Steel Mills

AK Steel Seeks Broad Section 232 Action

Written by Sandy Williams

AK Steel is looking for a broad application of Section 232 that will address the continued increase in unfairly traded imports. CEO Roger Newport said during the second-quarter earnings conference call that trade cases are not working the way they were designed and hopefully Section 232 will address loopholes and those who figure out how to “beat the system.” Newport disagrees with the use of the word “protectionism” and said the industry simply wants a fair and level playing field.

The company is especially concerned about the unfairly traded import of grain-oriented electrical steels that are used in the nation’s electrical grids and are crucial to national defense. GOES imports from Japan, China and Korea have nearly doubled in the first five months of this year compared to last year. AK Steel was disappointed in the unsuccessful conclusion to the grain-oriented electrical steel trade case. Whatever the outcome of the Section 232 investigation, AK Steel plans to fight imports by coming up with new innovations such as its new non-oriented electrical steel that will increase electric motor efficiency for industrial applications and in hybrid automobiles.

“We’re not sitting idly by waiting for Section 232, hoping it comes in,” said President and COO Kirk Reich. “We’re doing plenty of other things that will bear fruit regardless of what happens there.”

Carbon spot prices have been more volatile than expected in second quarter with the completion of the successful trade cases. Projections indicate that carbon spot pricing may rise in the second half. AK steel increased prices $30 per ton in June and $25 per ton last week. Uncertainty regarding the pending Section 232 investigation makes predicting further increases difficult. Recent price increases were supported by rising raw material costs.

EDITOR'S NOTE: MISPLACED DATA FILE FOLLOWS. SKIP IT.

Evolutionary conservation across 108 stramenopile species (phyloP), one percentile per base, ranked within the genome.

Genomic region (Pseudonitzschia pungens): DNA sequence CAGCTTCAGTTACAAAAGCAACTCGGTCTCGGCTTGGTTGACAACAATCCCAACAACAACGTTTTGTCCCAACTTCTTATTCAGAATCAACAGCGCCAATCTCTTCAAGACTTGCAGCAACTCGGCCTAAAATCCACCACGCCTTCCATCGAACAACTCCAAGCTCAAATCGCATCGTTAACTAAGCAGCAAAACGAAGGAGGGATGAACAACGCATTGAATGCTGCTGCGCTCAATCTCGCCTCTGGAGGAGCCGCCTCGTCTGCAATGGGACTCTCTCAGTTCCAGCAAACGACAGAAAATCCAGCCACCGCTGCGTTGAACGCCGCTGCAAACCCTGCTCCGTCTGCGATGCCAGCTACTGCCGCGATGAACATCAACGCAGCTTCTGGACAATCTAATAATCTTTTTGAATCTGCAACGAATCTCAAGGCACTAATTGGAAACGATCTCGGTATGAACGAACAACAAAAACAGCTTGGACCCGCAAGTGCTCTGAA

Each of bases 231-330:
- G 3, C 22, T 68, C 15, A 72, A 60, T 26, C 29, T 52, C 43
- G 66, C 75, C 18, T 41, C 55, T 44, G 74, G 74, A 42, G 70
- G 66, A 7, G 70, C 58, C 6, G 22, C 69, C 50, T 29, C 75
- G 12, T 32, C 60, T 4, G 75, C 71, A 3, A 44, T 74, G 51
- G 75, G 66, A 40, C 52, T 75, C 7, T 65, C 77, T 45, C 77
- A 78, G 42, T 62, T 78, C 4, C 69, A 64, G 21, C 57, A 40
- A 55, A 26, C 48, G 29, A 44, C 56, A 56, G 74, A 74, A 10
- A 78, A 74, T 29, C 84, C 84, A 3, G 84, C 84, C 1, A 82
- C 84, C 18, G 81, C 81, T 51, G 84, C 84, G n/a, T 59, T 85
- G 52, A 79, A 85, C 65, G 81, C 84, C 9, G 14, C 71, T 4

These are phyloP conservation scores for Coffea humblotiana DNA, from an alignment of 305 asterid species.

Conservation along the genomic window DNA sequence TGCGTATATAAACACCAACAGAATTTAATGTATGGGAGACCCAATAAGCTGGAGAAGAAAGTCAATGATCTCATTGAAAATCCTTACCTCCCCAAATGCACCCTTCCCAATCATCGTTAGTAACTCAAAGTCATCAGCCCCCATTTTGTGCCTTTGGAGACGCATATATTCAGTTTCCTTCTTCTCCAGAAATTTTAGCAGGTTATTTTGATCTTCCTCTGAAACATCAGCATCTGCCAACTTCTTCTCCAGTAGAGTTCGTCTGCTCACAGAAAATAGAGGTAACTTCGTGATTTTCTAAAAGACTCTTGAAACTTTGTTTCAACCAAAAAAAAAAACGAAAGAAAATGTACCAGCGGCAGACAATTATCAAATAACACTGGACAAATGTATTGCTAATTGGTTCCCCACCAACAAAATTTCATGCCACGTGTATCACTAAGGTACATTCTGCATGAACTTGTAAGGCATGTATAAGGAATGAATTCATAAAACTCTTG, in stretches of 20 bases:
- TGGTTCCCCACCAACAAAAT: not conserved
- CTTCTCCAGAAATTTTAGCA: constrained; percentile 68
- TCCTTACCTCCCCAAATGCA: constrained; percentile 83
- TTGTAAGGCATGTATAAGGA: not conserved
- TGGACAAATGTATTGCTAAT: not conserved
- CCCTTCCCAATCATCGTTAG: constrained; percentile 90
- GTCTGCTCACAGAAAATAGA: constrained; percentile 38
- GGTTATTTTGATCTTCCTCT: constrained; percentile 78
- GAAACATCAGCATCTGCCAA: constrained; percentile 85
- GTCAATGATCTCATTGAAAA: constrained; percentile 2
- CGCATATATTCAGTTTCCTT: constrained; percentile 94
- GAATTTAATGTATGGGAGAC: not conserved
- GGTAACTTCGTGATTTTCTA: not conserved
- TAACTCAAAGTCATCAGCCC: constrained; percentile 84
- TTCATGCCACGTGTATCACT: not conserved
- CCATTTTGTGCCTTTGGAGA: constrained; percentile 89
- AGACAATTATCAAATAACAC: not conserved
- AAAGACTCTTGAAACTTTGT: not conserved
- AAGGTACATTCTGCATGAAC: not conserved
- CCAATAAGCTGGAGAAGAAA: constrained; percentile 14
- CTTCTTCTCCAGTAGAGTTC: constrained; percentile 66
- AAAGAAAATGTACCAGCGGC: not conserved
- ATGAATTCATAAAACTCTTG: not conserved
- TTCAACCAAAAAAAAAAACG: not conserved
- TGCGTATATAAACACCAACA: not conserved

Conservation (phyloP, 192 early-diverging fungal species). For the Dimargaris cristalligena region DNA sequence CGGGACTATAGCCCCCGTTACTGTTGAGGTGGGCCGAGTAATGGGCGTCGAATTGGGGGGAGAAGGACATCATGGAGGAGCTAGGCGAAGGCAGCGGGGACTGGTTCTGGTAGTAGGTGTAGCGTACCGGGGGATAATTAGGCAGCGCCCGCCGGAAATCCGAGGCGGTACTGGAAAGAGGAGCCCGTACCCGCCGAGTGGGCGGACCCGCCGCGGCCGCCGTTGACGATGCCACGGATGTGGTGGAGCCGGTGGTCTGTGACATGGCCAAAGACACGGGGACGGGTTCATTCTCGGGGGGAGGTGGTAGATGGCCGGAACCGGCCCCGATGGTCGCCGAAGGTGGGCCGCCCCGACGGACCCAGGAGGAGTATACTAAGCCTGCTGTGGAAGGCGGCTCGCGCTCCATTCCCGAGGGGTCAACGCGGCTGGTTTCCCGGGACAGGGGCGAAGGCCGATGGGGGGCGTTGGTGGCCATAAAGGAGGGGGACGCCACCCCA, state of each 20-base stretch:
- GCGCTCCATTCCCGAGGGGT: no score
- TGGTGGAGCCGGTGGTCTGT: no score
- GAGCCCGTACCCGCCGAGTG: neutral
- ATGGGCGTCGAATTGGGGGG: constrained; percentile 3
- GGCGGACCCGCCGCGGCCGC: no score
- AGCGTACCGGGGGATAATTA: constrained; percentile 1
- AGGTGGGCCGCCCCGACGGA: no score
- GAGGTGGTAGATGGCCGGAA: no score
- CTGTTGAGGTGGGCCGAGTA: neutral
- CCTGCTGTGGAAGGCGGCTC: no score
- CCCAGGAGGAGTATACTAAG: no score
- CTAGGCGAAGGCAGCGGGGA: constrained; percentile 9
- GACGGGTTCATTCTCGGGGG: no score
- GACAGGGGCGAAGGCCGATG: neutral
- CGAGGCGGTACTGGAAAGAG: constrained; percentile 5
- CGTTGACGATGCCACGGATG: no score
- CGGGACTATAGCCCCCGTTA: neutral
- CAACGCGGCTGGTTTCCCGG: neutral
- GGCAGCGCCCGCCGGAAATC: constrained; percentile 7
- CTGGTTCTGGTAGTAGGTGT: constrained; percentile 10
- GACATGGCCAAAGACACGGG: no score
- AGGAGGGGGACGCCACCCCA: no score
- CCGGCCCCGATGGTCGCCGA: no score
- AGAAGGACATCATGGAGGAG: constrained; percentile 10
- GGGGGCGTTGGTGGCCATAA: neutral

Inventories are currently low at service centers with estimates at 2.1 months for carbon products. This suggests buying activity may increase should spot market price increases continue to gain momentum, said Newport.

Extended outages are planned for several AK steel facilities for routine maintenance, as well as enhancements to equipment. During late third quarter and continuing into October, an extended maintenance outage is scheduled for the blast furnace at Middletown Works, along with equipment upgrades including replacing a BOF vessel in the melt shop. Planned maintenance outages of several days are scheduled in the second half for Coshocton Works, Mansfield Works and Zanesfield Works. Mansfield will have an additional extended outage to install new equipment at the melt shop and caster. No interruption of customer deliveries is expected as a result of any of the outages.

Ashland Work’s hot idle situation is being closely monitored but, so far, market demand domestically and globally does not justify bringing 2.1 million tons of annual capacity back on line, said Newport.

Looking forward, AK Steel expects automotive shipments to be down in third quarter due to seasonal model changes and reductions in automotive production. Since last year was a record year for auto shipments, it is difficult to compare volumes for this year, said CFO Jaime Vasquez.

“We still think at the end of the year, though it’s likely that we will ship fewer tons in the automotive space than we did last year, we expect to be down less than the overall market trends and still overall gain some market share.” The acquisition of Precision Partners is expected to expand AK Steel’s capability to provide lightweighting solutions for automotive customers. Demand in the construction sector is improving at a slow and steady rate.

AK Steel reported a strong quarter with net income of $61.2 million. Net sales increased 4 percent to $1.56 billion. Shipments declined 6 percent during the quarter to 1.47 million tons, primarily as result of a decrease in automotive demand. The increase in net sales and focus on cost management initiatives, although partially offset by increased raw material charges, contributed to a 43 percent increase in EBITDA to $142 million in second quarter compared to a year ago.

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